The United States’ healthcare system is failing our women. Unfortunately, racial and geographic disparities further underscore the harsh reality. The rates of maternal mortality are highest among Black women, and some of our major cities are home to the hardest hit communities. In New York City, the maternal mortality rate of Black birthing people is nine times that of white birthing people. What’s worse, most of these deaths are preventable. Undoubtedly, the United States fails to center the health care needs of our women and femmes. Mayor Eric Adams’ ‘New York City Women’s Health Agenda’ aims to tackle these conditions head on to produce equitable health outcomes for women and birthing people.
His agenda honors the long-standing effects of our nation’s patriarchal ideals. In a City Hall address, Adams highlights the shortcomings of biomedical research. It wasn’t until 1993 that Congress passed the Revitalization Act, which called for women’s inclusion in medical research. Even then, gendered disparities persist. “Two times more funding goes into research for male-prevalent diseases,” noted Adams, “—when compared to female-prevalent ones”. Promoting women’s health has not been among the United States’ priorities, and this manifests in our nation’s medical training. According to a survey, only 34% of U.S. medical students express feeling prepared to manage gendered differences in a health care setting. A critical component of Mayor Adams’ vision is undoing the impact of this casual disregard for women.
The United States’ failure to contribute to the well-being of women is not merely historical. Adams highlights recent attempts at undermining women’s health, like the 2022 Supreme Court overturning of Roe v. Wade. “The Supreme Court decision has endangered women’s health across the nation. It was a decision about controlling women’s bodies, their choices, and their freedom. This week would have marked fifty years of Roe v. Wade, but five men, who could never conceive, decided what will happen with women’s bodies in our country.”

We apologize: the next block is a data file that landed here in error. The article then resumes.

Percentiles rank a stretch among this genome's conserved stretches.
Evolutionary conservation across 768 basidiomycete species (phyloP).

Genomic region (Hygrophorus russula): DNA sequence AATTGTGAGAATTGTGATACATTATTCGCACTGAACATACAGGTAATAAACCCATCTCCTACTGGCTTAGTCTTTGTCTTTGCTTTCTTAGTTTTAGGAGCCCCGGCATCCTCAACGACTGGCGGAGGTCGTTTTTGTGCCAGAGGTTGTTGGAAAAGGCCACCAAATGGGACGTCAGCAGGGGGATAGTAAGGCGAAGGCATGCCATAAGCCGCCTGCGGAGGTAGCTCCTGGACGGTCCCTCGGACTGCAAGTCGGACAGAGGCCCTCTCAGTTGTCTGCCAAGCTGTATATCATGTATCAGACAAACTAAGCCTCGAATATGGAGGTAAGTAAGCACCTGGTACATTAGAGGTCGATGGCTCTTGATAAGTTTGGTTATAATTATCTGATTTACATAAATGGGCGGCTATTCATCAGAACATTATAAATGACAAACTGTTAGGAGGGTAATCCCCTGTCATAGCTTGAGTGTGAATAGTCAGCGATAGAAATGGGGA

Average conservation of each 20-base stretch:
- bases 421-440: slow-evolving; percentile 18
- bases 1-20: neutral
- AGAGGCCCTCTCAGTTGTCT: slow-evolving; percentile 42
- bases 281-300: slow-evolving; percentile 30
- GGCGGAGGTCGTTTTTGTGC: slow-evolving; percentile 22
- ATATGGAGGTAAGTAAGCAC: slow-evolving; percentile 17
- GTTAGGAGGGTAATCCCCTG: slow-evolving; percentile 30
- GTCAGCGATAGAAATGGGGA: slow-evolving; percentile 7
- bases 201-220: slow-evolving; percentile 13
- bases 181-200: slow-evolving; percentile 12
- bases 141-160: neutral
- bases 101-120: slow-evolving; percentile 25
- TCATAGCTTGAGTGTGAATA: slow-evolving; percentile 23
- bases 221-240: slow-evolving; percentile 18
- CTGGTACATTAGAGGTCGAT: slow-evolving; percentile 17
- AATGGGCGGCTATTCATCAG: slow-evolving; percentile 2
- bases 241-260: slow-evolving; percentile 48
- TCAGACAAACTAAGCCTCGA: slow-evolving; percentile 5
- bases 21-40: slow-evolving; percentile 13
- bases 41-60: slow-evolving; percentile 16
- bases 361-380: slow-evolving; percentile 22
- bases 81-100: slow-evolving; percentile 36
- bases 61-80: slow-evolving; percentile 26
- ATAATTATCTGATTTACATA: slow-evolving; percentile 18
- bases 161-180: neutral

While our health care system fails women generally, the effects are not evenly distributed. In addition to gendered health disparities, Adams highlights racial and economic health disparities—noting the difference in maternal mortality rates and pay among Black women and white women, both nationally, and in New York City. Nationally, women are paid 77 cents on the dollar when compared to men. This is worse for women of color. Black women earn 64 cents on the dollar, and Latina women earn 57 cents on the dollar. The cultural expectation that women handle childcare and notions of individualism only exacerbate income inequality, as this care may come at the expense of their careers.
At the foundation of Mayor Adams’ Women’s Health Agenda is the acknowledgement of women’s health as multifactorial. While initiatives around the country enable local governments to take strides in the sphere of maternal health, Adams understands that our nation’s healthcare system fails women in a multitude of ways—many of which do not receive optimal awareness or investigation. “Investments in women’s health are often centered on reproductive health and childbearing, while other health issues, like chronic disease prevention, pain management, gendered violence, and mental health receive limited attention.”
Many women in New York struggle with health care access. Mayor Adams’ model for the future of their care aims to shift this reality. His vision includes goals for access, research, and education. His access goals include expanding the accessibility of medication abortion, exploring the expansion of access to pelvic floor therapy, and launching a family-based substance use disorder program. His main research goals are tracking the rates of different conditions to support women’s health initiatives and assembling a team of thought leaders across various fields to create a comprehensive women’s health agenda. It is his hope that his team of experts will augment the successes of local initiatives, like the citywide expansion of doula and midwifery services. Lastly, among his education goals are launching a provider educational campaign on maternal health and relaunching New York City’s sexual education task force.
Mama Glow is proud to work with the Mayor’s Office and the city of New York to address the health care system’s inequities impacting Black and Brown birthing people by advancing innovative policies and programs like the Citywide Doula Initiative (CDI),” said Latham Thomas, founder, Mama Glow and the Mama Glow Foundation. “The CDI serves as a model for what other metropolitan cities nationwide could embrace and replicate to address decades-long systemic inequalities for marginalized people and enable real change for womxn’s reproductive rights.”
These initiatives, which build on women’s health programs established during his first year in office, are first steps in not only supporting the health of women in New York City, but also, in Adams’ words, supporting their efforts at living life on their own terms.
Watch Mayor Adams’s Address Below.